3. Use of evidence. The evidence base for preventative, proactive and integrated interventions is growing across academic literature, national and international research, and local examples developed through system’s population health management initiatives. Consolidation and spread of this evidence base, supported by interventions models will help give the senior finance community more robust quantitative planning inputs that can be tied into financial models. Construction of whole population based financial planning models is a critical next step for systems.

4. A health economic approach. Financial measures alone are not sufficient to measure the value that different care models and system configurations will generate. There are measures of health economic value, recognised by the treasury, such as the use of quality adjusted life years (QALYs), which can help us quantify improved outcomes and understand the true value a system is generating through its decisions and not only the money it is spending. It will be critical to ensure that these types of outcomes measures are incentivised more strongly. We would advise that these metrics are adopted rapidly and implemented into accountability arrangements and options assessments alongside traditional financial, performance and quality metrics. These four strategic levers will be critical to driving a more population and value based approach to system planning, and creating a step change against the initial ICB strategies in the near future.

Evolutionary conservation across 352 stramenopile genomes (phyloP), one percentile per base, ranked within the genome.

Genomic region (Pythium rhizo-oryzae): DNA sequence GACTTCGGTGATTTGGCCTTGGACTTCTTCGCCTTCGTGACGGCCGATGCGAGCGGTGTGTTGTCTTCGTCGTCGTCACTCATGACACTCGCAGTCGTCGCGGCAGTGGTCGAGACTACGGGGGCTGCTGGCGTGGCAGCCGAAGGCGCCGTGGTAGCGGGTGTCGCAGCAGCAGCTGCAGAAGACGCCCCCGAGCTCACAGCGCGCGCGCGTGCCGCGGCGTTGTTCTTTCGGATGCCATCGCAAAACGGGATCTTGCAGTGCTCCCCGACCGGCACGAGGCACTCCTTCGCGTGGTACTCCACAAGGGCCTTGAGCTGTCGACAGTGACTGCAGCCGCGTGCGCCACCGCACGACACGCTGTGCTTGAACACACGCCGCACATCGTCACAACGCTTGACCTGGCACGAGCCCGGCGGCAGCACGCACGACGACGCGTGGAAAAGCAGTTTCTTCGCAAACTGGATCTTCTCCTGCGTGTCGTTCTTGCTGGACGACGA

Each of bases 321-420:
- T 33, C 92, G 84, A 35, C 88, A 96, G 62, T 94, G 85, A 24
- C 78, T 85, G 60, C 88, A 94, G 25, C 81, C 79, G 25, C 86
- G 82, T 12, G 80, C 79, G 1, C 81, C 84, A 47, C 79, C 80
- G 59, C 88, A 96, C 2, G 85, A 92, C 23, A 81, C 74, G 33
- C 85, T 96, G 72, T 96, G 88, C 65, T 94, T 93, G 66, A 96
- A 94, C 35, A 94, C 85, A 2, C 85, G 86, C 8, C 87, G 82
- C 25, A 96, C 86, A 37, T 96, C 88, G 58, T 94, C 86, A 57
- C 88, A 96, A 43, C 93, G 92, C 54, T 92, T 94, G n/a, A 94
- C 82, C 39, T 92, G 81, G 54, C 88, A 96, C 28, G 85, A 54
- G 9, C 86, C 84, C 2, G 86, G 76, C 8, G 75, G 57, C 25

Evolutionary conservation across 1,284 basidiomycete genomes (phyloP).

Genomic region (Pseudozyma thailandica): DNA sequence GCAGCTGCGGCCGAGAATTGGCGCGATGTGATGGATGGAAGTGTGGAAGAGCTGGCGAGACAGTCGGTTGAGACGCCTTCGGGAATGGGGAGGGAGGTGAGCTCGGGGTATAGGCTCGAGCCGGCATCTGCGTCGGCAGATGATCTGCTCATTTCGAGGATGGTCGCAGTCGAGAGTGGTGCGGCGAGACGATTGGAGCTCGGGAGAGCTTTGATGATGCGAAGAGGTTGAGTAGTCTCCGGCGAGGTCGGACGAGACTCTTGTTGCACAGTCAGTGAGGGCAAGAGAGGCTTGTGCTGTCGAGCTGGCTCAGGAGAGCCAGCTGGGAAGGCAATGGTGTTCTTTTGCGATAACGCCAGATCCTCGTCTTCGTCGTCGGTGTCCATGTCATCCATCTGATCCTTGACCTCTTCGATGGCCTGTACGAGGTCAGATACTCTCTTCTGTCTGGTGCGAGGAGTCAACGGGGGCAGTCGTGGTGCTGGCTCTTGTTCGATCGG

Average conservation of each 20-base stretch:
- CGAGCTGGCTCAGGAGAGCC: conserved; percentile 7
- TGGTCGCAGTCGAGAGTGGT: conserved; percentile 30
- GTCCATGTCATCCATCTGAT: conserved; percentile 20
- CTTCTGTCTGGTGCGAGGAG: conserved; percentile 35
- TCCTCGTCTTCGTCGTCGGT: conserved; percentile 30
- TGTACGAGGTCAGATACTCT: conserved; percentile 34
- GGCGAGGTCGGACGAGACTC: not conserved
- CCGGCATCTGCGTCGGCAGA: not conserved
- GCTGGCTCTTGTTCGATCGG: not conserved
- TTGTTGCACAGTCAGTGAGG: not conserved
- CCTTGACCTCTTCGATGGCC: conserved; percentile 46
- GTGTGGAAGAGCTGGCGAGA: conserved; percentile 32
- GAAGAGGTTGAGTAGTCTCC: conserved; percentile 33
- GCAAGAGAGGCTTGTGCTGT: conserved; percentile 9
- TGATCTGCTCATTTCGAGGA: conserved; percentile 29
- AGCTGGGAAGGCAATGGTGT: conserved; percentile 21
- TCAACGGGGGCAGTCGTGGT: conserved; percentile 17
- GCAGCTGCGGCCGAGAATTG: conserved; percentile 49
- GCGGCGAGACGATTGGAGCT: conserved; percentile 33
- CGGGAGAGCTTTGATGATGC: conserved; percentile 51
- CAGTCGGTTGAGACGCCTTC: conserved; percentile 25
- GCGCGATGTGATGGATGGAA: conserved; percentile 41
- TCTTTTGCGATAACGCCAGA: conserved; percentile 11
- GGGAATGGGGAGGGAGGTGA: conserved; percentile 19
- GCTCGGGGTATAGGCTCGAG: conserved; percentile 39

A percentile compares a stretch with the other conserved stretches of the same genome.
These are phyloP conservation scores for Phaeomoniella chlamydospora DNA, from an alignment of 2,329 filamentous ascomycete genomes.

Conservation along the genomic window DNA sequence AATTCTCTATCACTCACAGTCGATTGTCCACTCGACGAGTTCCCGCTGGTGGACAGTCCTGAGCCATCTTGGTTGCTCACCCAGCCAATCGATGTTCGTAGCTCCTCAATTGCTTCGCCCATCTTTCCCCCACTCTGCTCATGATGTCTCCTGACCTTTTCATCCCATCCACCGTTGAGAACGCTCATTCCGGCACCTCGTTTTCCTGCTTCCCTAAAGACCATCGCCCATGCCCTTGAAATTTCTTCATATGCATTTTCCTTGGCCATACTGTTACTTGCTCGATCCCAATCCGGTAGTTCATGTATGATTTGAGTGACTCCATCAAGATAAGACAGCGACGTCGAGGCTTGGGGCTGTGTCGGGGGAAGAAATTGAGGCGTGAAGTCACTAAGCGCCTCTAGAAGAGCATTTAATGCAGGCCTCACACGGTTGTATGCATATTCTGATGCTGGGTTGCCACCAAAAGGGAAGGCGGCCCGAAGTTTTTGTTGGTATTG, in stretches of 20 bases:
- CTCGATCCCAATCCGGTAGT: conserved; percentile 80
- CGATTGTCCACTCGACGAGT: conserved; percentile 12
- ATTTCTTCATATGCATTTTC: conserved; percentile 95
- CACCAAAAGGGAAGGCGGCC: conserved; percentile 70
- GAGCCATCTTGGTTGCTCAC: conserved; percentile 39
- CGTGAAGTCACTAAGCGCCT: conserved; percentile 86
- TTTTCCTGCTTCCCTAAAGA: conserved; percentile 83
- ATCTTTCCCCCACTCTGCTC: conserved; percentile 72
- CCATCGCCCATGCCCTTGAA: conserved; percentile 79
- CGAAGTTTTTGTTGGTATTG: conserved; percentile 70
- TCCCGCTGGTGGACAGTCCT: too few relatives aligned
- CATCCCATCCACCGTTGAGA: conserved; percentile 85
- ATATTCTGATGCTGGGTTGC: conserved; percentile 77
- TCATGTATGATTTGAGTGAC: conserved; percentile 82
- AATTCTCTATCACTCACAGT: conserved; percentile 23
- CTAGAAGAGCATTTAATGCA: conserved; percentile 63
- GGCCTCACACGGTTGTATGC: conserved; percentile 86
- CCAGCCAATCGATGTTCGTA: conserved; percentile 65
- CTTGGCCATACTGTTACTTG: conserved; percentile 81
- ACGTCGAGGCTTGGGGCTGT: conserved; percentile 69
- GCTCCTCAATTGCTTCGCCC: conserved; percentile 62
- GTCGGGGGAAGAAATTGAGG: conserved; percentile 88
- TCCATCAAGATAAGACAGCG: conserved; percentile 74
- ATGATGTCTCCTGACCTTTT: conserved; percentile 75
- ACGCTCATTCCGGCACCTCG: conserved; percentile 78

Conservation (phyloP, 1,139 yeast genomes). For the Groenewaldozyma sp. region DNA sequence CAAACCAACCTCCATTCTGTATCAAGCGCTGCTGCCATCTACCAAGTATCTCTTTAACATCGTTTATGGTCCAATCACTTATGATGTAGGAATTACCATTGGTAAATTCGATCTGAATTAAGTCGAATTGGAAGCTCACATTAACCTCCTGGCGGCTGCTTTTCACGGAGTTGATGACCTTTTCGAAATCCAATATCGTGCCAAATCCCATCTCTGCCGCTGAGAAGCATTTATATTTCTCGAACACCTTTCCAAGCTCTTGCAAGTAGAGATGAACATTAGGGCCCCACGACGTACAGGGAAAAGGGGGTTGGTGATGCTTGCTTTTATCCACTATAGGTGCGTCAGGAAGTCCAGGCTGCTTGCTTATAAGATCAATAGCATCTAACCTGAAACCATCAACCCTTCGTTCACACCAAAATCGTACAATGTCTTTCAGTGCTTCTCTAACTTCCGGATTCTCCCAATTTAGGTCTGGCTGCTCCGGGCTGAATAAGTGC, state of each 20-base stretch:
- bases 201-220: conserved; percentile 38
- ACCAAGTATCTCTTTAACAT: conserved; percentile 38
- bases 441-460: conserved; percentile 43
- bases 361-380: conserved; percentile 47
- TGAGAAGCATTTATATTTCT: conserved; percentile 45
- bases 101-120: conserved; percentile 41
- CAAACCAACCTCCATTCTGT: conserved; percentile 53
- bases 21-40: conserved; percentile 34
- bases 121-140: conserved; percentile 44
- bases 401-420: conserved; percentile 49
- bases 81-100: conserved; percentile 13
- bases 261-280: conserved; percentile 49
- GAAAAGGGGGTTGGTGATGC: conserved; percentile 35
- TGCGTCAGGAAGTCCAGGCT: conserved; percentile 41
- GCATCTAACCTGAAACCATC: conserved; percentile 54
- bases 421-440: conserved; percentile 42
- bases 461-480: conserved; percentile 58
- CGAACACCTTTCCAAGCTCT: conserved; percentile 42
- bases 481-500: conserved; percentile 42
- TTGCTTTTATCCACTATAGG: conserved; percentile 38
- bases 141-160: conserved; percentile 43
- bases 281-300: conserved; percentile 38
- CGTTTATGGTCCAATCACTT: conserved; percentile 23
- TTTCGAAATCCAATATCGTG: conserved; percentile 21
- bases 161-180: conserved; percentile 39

Moving forward, there is work to do at a policy level and on strengthening local strategic planning with the right tools, evidence and approaches if we are to align financial strategy and resource planning activities with the objectives of ICSs.

James Glossop and Shaun Hobbs are healthcare experts at PA Consulting